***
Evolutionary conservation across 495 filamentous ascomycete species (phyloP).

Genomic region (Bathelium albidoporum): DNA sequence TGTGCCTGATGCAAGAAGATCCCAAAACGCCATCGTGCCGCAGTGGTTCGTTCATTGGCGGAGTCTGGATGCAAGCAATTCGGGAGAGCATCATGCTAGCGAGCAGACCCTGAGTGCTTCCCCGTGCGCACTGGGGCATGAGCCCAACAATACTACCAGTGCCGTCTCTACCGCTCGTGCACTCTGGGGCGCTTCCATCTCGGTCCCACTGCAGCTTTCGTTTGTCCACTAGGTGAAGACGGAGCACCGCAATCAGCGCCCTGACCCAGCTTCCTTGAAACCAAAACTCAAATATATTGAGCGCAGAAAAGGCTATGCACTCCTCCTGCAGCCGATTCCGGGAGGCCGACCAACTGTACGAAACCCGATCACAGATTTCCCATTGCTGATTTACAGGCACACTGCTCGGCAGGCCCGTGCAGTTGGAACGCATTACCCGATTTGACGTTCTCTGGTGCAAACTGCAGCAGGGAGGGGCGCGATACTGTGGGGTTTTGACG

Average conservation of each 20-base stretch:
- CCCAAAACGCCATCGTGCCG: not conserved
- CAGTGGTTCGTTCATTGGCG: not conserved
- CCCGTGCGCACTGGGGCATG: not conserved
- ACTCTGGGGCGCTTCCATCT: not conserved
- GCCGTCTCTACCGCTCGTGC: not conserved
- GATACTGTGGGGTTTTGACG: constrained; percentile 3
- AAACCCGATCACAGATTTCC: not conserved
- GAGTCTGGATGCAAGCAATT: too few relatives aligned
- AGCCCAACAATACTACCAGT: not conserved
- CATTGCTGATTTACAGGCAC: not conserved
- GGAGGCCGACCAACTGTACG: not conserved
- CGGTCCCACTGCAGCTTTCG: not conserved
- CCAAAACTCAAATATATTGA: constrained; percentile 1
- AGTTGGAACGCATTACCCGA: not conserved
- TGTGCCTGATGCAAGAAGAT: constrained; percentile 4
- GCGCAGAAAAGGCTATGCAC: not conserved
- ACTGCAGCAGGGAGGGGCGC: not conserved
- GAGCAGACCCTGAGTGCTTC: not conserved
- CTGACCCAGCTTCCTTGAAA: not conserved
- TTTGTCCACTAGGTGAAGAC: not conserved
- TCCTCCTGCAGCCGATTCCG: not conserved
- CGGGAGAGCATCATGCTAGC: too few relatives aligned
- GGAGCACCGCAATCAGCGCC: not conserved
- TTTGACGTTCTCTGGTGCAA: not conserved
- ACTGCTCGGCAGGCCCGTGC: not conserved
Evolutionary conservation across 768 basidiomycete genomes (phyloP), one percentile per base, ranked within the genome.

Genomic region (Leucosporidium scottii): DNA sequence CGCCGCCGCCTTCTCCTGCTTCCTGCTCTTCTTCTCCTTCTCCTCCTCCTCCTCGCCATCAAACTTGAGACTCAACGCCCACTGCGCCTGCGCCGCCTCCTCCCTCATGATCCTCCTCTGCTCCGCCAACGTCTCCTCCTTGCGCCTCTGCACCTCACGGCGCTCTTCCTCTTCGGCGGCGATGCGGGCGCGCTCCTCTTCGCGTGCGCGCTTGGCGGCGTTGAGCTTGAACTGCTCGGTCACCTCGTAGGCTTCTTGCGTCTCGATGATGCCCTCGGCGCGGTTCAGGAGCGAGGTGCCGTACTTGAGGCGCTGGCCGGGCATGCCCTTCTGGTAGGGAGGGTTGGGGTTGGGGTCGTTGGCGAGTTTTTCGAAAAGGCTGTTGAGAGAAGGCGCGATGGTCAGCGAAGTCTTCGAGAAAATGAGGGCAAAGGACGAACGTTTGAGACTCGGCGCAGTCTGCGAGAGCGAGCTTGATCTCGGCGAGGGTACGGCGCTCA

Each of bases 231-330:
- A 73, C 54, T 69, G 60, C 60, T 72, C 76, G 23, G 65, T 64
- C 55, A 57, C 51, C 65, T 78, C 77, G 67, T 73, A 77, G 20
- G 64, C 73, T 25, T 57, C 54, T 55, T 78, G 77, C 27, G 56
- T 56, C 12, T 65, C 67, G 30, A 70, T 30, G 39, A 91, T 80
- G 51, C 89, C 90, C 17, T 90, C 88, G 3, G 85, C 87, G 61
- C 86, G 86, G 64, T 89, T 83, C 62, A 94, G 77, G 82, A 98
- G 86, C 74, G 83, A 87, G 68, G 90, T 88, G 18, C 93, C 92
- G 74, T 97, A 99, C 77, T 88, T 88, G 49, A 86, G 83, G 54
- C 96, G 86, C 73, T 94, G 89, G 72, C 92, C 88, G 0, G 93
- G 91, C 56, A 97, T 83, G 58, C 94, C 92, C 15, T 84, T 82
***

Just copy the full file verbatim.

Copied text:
Evolutionary conservation across 495 filamentous ascomycete species (phyloP).

Genomic region (Bathelium albidoporum): DNA sequence TGTGCCTGATGCAAGAAGATCCCAAAACGCCATCGTGCCGCAGTGGTTCGTTCATTGGCGGAGTCTGGATGCAAGCAATTCGGGAGAGCATCATGCTAGCGAGCAGACCCTGAGTGCTTCCCCGTGCGCACTGGGGCATGAGCCCAACAATACTACCAGTGCCGTCTCTACCGCTCGTGCACTCTGGGGCGCTTCCATCTCGGTCCCACTGCAGCTTTCGTTTGTCCACTAGGTGAAGACGGAGCACCGCAATCAGCGCCCTGACCCAGCTTCCTTGAAACCAAAACTCAAATATATTGAGCGCAGAAAAGGCTATGCACTCCTCCTGCAGCCGATTCCGGGAGGCCGACCAACTGTACGAAACCCGATCACAGATTTCCCATTGCTGATTTACAGGCACACTGCTCGGCAGGCCCGTGCAGTTGGAACGCATTACCCGATTTGACGTTCTCTGGTGCAAACTGCAGCAGGGAGGGGCGCGATACTGTGGGGTTTTGACG

Average conservation of each 20-base stretch:
- CCCAAAACGCCATCGTGCCG: not conserved
- CAGTGGTTCGTTCATTGGCG: not conserved
- CCCGTGCGCACTGGGGCATG: not conserved
- ACTCTGGGGCGCTTCCATCT: not conserved
- GCCGTCTCTACCGCTCGTGC: not conserved
- GATACTGTGGGGTTTTGACG: constrained; percentile 3
- AAACCCGATCACAGATTTCC: not conserved
- GAGTCTGGATGCAAGCAATT: too few relatives aligned
- AGCCCAACAATACTACCAGT: not conserved
- CATTGCTGATTTACAGGCAC: not conserved
- GGAGGCCGACCAACTGTACG: not conserved
- CGGTCCCACTGCAGCTTTCG: not conserved
- CCAAAACTCAAATATATTGA: constrained; percentile 1
- AGTTGGAACGCATTACCCGA: not conserved
- TGTGCCTGATGCAAGAAGAT: constrained; percentile 4
- GCGCAGAAAAGGCTATGCAC: not conserved
- ACTGCAGCAGGGAGGGGCGC: not conserved
- GAGCAGACCCTGAGTGCTTC: not conserved
- CTGACCCAGCTTCCTTGAAA: not conserved
- TTTGTCCACTAGGTGAAGAC: not conserved
- TCCTCCTGCAGCCGATTCCG: not conserved
- CGGGAGAGCATCATGCTAGC: too few relatives aligned
- GGAGCACCGCAATCAGCGCC: not conserved
- TTTGACGTTCTCTGGTGCAA: not conserved
- ACTGCTCGGCAGGCCCGTGC: not conserved
Evolutionary conservation across 768 basidiomycete genomes (phyloP), one percentile per base, ranked within the genome.

Genomic region (Leucosporidium scottii): DNA sequence CGCCGCCGCCTTCTCCTGCTTCCTGCTCTTCTTCTCCTTCTCCTCCTCCTCCTCGCCATCAAACTTGAGACTCAACGCCCACTGCGCCTGCGCCGCCTCCTCCCTCATGATCCTCCTCTGCTCCGCCAACGTCTCCTCCTTGCGCCTCTGCACCTCACGGCGCTCTTCCTCTTCGGCGGCGATGCGGGCGCGCTCCTCTTCGCGTGCGCGCTTGGCGGCGTTGAGCTTGAACTGCTCGGTCACCTCGTAGGCTTCTTGCGTCTCGATGATGCCCTCGGCGCGGTTCAGGAGCGAGGTGCCGTACTTGAGGCGCTGGCCGGGCATGCCCTTCTGGTAGGGAGGGTTGGGGTTGGGGTCGTTGGCGAGTTTTTCGAAAAGGCTGTTGAGAGAAGGCGCGATGGTCAGCGAAGTCTTCGAGAAAATGAGGGCAAAGGACGAACGTTTGAGACTCGGCGCAGTCTGCGAGAGCGAGCTTGATCTCGGCGAGGGTACGGCGCTCA

Each of bases 231-330:
- A 73, C 54, T 69, G 60, C 60, T 72, C 76, G 23, G 65, T 64
- C 55, A 57, C 51, C 65, T 78, C 77, G 67, T 73, A 77, G 20
- G 64, C 73, T 25, T 57, C 54, T 55, T 78, G 77, C 27, G 56
- T 56, C 12, T 65, C 67, G 30, A 70, T 30, G 39, A 91, T 80
- G 51, C 89, C 90, C 17, T 90, C 88, G 3, G 85, C 87, G 61
- C 86, G 86, G 64, T 89, T 83, C 62, A 94, G 77, G 82, A 98
- G 86, C 74, G 83, A 87, G 68, G 90, T 88, G 18, C 93, C 92
- G 74, T 97, A 99, C 77, T 88, T 88, G 49, A 86, G 83, G 54
- C 96, G 86, C 73, T 94, G 89, G 72, C 92, C 88, G 0, G 93
- G 91, C 56, A 97, T 83, G 58, C 94, C 92, C 15, T 84, T 82